Changing the conversation about health

Complementary medicine’s true potential cannot be unlocked without robust evidence for its use

Professor Debbie Sharp questions what needs to happen nationally to develop a proper evidence base for effective complementary therapies…

The fashion for delivering complementary therapies on the NHS has waxed and waned over many years, since well before the fashion for evidence-based medicine started to drive health policy.

And with the waxing and waning, the demand for complementary therapies has to a large extent been met in the private sector. Thus, access to complementary medicine has largely been the prerogative of the more well-off.

In order to rectify this imbalance of availability, we need to be able to provide health policymakers with the evidence for the effectiveness – and cost-effectiveness – for the complementary approaches that we believe will be of most use and interest to patients and health care professionals.

This evidence has to be produced by undertaking high quality research. By high quality, we mean asking the right research questions, designing studies with the methodology to answer those questions, undertaking robust analyses of the resulting data and being prepared to publish and share the results whatever they may show. However, to undertake the research, we need funders who are prepared to support us.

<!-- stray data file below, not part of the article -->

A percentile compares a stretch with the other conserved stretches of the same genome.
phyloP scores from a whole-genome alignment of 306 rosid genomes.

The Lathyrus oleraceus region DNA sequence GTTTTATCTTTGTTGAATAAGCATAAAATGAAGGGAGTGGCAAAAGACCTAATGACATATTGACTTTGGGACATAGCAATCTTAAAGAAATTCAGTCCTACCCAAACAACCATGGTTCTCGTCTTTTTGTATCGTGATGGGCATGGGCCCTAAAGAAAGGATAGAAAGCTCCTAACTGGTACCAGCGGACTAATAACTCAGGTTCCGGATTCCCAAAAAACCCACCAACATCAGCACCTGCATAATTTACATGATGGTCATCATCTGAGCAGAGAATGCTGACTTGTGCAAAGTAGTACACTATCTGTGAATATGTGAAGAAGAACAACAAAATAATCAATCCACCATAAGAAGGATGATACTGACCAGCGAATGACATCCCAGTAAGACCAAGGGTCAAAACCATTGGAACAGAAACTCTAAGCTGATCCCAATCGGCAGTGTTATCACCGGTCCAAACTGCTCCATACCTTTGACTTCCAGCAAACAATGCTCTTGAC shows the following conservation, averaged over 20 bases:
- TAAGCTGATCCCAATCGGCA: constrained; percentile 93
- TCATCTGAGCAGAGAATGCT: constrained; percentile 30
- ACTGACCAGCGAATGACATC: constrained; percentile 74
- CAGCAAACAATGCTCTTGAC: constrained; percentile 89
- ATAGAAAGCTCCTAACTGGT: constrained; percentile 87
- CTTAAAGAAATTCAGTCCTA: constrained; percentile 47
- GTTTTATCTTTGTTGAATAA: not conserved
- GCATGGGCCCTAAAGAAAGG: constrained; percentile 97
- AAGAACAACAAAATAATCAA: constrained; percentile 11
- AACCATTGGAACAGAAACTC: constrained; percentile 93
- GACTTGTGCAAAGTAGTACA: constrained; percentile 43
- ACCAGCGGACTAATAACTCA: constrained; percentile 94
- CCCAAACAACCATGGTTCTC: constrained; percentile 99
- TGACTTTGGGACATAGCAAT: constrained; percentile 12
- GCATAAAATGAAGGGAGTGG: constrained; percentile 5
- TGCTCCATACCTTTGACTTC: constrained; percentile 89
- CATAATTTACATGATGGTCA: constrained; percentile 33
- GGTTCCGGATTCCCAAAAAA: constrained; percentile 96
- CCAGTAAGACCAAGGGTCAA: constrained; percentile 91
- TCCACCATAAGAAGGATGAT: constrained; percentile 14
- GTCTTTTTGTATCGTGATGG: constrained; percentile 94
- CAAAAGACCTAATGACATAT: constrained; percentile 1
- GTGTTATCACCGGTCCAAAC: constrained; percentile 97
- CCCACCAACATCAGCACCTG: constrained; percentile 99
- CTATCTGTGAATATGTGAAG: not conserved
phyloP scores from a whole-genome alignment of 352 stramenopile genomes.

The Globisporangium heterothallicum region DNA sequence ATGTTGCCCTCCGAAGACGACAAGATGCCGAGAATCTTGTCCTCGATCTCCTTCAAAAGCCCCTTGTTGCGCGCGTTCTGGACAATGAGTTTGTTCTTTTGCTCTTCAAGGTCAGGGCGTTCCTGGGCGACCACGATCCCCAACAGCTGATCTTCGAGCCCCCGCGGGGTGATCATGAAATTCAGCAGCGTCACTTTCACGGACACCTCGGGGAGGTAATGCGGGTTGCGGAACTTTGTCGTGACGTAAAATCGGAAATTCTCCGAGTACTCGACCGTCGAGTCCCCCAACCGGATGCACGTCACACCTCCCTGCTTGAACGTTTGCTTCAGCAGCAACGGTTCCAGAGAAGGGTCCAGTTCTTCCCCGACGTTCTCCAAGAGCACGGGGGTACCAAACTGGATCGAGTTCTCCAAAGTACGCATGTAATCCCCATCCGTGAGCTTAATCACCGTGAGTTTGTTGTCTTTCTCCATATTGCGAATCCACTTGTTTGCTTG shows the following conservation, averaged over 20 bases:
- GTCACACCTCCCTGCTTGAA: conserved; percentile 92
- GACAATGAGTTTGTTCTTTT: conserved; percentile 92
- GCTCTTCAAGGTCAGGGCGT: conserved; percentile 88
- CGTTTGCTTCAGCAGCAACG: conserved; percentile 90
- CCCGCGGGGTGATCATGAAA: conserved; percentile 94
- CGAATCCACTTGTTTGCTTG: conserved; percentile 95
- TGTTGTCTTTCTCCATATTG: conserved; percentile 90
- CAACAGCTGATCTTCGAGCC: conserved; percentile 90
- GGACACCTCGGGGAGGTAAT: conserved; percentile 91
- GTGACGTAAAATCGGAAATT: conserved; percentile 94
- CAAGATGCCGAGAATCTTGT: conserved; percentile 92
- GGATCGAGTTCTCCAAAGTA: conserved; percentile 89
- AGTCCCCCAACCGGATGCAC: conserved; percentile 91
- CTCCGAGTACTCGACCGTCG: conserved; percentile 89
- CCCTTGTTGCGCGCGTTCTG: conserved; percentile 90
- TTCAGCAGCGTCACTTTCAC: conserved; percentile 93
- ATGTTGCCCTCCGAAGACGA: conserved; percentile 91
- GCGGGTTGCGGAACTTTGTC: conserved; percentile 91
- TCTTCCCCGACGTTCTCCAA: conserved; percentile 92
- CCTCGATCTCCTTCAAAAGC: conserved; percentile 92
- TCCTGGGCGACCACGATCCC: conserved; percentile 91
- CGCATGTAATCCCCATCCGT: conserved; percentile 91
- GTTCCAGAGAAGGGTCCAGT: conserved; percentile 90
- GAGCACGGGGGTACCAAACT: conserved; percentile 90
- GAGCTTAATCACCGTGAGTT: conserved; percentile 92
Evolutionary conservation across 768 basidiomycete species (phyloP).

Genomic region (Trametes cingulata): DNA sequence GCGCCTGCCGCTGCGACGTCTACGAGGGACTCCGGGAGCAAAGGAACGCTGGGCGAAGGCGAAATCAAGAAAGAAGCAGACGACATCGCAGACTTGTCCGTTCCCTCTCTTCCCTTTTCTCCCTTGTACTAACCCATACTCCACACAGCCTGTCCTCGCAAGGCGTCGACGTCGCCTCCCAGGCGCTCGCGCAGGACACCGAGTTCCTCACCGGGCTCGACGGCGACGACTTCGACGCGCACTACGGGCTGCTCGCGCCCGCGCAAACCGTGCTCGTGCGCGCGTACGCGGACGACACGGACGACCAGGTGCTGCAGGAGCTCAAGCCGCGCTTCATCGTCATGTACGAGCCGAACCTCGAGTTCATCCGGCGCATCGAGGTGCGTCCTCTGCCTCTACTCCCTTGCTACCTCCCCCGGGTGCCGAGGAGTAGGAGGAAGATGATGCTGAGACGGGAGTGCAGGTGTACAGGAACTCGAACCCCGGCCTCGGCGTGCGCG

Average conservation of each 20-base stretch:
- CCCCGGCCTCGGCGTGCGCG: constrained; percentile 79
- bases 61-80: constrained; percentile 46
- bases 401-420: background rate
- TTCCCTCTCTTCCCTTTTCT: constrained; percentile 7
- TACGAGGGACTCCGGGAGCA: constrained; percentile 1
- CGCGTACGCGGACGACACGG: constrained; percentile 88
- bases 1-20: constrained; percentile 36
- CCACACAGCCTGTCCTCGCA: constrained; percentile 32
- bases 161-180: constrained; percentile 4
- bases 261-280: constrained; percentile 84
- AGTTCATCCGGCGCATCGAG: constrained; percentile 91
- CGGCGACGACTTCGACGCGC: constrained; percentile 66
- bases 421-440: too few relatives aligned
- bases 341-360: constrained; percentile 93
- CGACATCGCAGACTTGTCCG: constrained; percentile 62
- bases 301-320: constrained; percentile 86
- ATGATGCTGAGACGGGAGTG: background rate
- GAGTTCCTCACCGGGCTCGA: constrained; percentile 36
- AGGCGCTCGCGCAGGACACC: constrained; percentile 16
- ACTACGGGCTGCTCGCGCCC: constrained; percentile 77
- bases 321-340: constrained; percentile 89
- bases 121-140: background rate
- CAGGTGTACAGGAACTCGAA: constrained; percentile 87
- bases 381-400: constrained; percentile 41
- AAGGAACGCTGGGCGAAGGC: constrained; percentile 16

The financial problems being suffered by the NHS are also affecting many funding bodies making competition for research grants fiercer than ever and thus the probability of funding research into complementary therapies possibly even less likely.

But if we have research teams who can adhere to the quality criteria above and make the argument, that for many disorders currently costing the NHS vast amounts, for example mental health and musculoskeletal, an integrative approach might reduce the financial burden to the NHS, then we could be in business.

Essentially, we could offer a research agenda that has the support of commissioners and thus the potential to offer cost-effective alternatives to the status quo.

This agenda will take time, as at a national level we need to agree the research questions, ensure we have enough high quality researchers with an interest in this agenda and are prepared to train their younger colleagues in the methodological approaches that are needed.

The call to arms needs to go far and wide and capture the imagination of many different stakeholders – the Royal Colleges, the relevant charities and regulatory bodies, the CAM professional organisations, the academic departments and, of course, the funders. We all have a role to play.

Read the SCIM summary (pdf)